It’s easy to take energy for granted, but a quarter of the world’s population live without electricity – around 1.6bn people. Renewable energy can change that. The district of Kasese in Uganda, around 130,000 homes, typically uses charcoal, firewood and kerosene for cooking and electricity. By 2020 the local government will meet the needs of these homes through wholly renewable sources. It will be doing it through a people-centered approach, using biomass, solar, geothermal and mini-hydroelectric technologies. Already business growth in the last three years has rocketed – from 5 to 55 green companies, and 1,650 people are come through training.

That’ll tug at heart stings but let’s face facts. If all that was needed was evidence that something helped people who were in need there wouldn’t be people in need.  Investors like cold, hard facts before parting with cold, hard cash. And they want that cash back and bigger. So the latest report from the International Energy Agency has been widely welcomed. It’s got a reputation for downplaying but it’s predicting renewables could account for more than a quarter of generation by 2020. As one analyst put it, the projections matter because the IEA influences investment. If people see that renewables aren’t going to be the main thing, they’re more likely to put their money elsewhere.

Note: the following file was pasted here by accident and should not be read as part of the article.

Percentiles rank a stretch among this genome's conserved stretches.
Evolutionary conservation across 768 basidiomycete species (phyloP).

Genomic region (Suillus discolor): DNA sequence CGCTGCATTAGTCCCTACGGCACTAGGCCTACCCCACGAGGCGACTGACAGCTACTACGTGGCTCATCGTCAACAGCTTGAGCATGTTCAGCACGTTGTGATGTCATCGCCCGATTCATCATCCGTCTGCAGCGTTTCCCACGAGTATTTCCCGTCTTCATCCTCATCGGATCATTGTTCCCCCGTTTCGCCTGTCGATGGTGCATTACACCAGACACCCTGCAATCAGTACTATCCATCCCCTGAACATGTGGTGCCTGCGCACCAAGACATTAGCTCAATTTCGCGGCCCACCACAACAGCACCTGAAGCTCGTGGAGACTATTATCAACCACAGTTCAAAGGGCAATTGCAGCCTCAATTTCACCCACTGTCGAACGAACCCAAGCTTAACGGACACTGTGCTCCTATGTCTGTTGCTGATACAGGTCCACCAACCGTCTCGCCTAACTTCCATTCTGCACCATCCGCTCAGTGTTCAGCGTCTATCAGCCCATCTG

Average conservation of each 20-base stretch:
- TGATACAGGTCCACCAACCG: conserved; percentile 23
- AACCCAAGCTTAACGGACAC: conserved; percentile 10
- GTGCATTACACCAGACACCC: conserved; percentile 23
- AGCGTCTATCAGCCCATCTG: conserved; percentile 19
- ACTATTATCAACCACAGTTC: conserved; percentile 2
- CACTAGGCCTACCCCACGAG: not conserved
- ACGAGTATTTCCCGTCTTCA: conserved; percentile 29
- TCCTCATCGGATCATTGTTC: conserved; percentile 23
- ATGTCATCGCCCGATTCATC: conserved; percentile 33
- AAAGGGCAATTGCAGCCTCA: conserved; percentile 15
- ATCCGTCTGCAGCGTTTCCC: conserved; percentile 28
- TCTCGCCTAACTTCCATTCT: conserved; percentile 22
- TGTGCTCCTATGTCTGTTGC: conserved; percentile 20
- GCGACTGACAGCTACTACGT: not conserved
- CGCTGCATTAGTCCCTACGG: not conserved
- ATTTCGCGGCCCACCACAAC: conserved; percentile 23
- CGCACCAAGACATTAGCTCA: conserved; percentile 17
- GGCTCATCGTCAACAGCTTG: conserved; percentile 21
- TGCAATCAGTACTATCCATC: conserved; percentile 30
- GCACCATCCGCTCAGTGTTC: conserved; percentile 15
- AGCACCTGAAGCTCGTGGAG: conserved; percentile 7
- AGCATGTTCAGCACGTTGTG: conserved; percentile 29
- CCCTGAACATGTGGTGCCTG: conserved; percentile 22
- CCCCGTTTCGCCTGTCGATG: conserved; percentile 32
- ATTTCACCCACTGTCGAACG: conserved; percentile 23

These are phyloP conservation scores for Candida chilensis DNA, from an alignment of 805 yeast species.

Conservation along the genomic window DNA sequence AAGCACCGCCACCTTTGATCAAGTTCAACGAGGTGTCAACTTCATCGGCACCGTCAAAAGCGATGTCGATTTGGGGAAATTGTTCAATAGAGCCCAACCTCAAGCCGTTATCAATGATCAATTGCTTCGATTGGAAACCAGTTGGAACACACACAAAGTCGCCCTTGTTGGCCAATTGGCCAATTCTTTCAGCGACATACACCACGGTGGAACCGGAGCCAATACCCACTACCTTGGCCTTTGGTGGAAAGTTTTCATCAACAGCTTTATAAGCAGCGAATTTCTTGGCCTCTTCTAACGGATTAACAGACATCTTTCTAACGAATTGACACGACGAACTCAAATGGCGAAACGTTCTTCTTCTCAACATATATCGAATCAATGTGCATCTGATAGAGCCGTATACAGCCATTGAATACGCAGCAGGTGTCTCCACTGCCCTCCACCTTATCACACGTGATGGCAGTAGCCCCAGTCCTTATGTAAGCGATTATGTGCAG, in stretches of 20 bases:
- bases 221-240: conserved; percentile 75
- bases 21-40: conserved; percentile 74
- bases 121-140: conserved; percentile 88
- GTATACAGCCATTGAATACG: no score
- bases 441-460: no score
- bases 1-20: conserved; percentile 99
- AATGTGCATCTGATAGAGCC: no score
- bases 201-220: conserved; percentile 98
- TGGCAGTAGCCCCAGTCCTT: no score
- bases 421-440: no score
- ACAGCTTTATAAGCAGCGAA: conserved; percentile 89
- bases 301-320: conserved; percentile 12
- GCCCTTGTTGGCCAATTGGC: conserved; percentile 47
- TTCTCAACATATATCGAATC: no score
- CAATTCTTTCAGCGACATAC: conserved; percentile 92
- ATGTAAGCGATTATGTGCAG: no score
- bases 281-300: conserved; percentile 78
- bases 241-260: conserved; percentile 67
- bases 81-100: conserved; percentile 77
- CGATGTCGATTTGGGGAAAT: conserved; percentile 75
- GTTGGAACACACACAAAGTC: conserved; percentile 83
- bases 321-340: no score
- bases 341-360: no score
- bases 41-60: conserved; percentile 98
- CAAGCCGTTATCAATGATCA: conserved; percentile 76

The IEA report concluded by saying, “Driven by a stronger embrace of the energy security, local pollution, and climate benefits, cumulative renewable power growth over 2014-20 could be 25% higher than in the main case forecast.” If Kasese didn’t get the pocketbooks open, there’s little doubt this will.